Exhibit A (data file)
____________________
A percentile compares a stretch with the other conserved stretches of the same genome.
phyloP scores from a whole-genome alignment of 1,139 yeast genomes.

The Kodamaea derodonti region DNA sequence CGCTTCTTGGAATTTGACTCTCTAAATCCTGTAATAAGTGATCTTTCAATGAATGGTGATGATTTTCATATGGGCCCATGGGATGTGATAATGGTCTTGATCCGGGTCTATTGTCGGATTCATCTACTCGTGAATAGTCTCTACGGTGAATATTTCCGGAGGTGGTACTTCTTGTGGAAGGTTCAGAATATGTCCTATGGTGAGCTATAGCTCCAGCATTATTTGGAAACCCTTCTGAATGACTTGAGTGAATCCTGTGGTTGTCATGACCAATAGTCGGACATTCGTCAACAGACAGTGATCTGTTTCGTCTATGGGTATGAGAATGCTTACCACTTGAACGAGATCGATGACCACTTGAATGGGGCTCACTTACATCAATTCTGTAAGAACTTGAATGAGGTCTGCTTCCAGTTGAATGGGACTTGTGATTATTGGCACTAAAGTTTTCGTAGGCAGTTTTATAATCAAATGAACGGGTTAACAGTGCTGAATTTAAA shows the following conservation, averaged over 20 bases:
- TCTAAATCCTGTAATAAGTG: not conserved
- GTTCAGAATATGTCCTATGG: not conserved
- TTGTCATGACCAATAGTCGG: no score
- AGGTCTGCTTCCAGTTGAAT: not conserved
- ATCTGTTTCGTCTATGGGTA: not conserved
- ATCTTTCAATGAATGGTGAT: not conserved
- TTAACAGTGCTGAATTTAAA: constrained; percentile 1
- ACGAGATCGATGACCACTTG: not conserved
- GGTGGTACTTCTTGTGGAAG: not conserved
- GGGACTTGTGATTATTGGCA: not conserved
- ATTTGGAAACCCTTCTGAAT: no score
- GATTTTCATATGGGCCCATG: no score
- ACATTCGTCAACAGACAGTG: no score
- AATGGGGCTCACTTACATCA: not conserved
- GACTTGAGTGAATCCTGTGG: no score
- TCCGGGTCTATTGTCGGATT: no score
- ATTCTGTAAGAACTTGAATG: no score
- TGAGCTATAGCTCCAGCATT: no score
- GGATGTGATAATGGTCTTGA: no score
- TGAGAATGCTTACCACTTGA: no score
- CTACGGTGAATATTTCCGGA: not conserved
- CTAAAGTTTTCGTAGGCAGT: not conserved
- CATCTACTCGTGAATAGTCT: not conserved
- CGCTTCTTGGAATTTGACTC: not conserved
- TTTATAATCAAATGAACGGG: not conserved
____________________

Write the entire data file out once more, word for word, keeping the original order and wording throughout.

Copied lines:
A percentile compares a stretch with the other conserved stretches of the same genome.
phyloP scores from a whole-genome alignment of 1,139 yeast genomes.

The Kodamaea derodonti region DNA sequence CGCTTCTTGGAATTTGACTCTCTAAATCCTGTAATAAGTGATCTTTCAATGAATGGTGATGATTTTCATATGGGCCCATGGGATGTGATAATGGTCTTGATCCGGGTCTATTGTCGGATTCATCTACTCGTGAATAGTCTCTACGGTGAATATTTCCGGAGGTGGTACTTCTTGTGGAAGGTTCAGAATATGTCCTATGGTGAGCTATAGCTCCAGCATTATTTGGAAACCCTTCTGAATGACTTGAGTGAATCCTGTGGTTGTCATGACCAATAGTCGGACATTCGTCAACAGACAGTGATCTGTTTCGTCTATGGGTATGAGAATGCTTACCACTTGAACGAGATCGATGACCACTTGAATGGGGCTCACTTACATCAATTCTGTAAGAACTTGAATGAGGTCTGCTTCCAGTTGAATGGGACTTGTGATTATTGGCACTAAAGTTTTCGTAGGCAGTTTTATAATCAAATGAACGGGTTAACAGTGCTGAATTTAAA shows the following conservation, averaged over 20 bases:
- TCTAAATCCTGTAATAAGTG: not conserved
- GTTCAGAATATGTCCTATGG: not conserved
- TTGTCATGACCAATAGTCGG: no score
- AGGTCTGCTTCCAGTTGAAT: not conserved
- ATCTGTTTCGTCTATGGGTA: not conserved
- ATCTTTCAATGAATGGTGAT: not conserved
- TTAACAGTGCTGAATTTAAA: constrained; percentile 1
- ACGAGATCGATGACCACTTG: not conserved
- GGTGGTACTTCTTGTGGAAG: not conserved
- GGGACTTGTGATTATTGGCA: not conserved
- ATTTGGAAACCCTTCTGAAT: no score
- GATTTTCATATGGGCCCATG: no score
- ACATTCGTCAACAGACAGTG: no score
- AATGGGGCTCACTTACATCA: not conserved
- GACTTGAGTGAATCCTGTGG: no score
- TCCGGGTCTATTGTCGGATT: no score
- ATTCTGTAAGAACTTGAATG: no score
- TGAGCTATAGCTCCAGCATT: no score
- GGATGTGATAATGGTCTTGA: no score
- TGAGAATGCTTACCACTTGA: no score
- CTACGGTGAATATTTCCGGA: not conserved
- CTAAAGTTTTCGTAGGCAGT: not conserved
- CATCTACTCGTGAATAGTCT: not conserved
- CGCTTCTTGGAATTTGACTC: not conserved
- TTTATAATCAAATGAACGGG: not conserved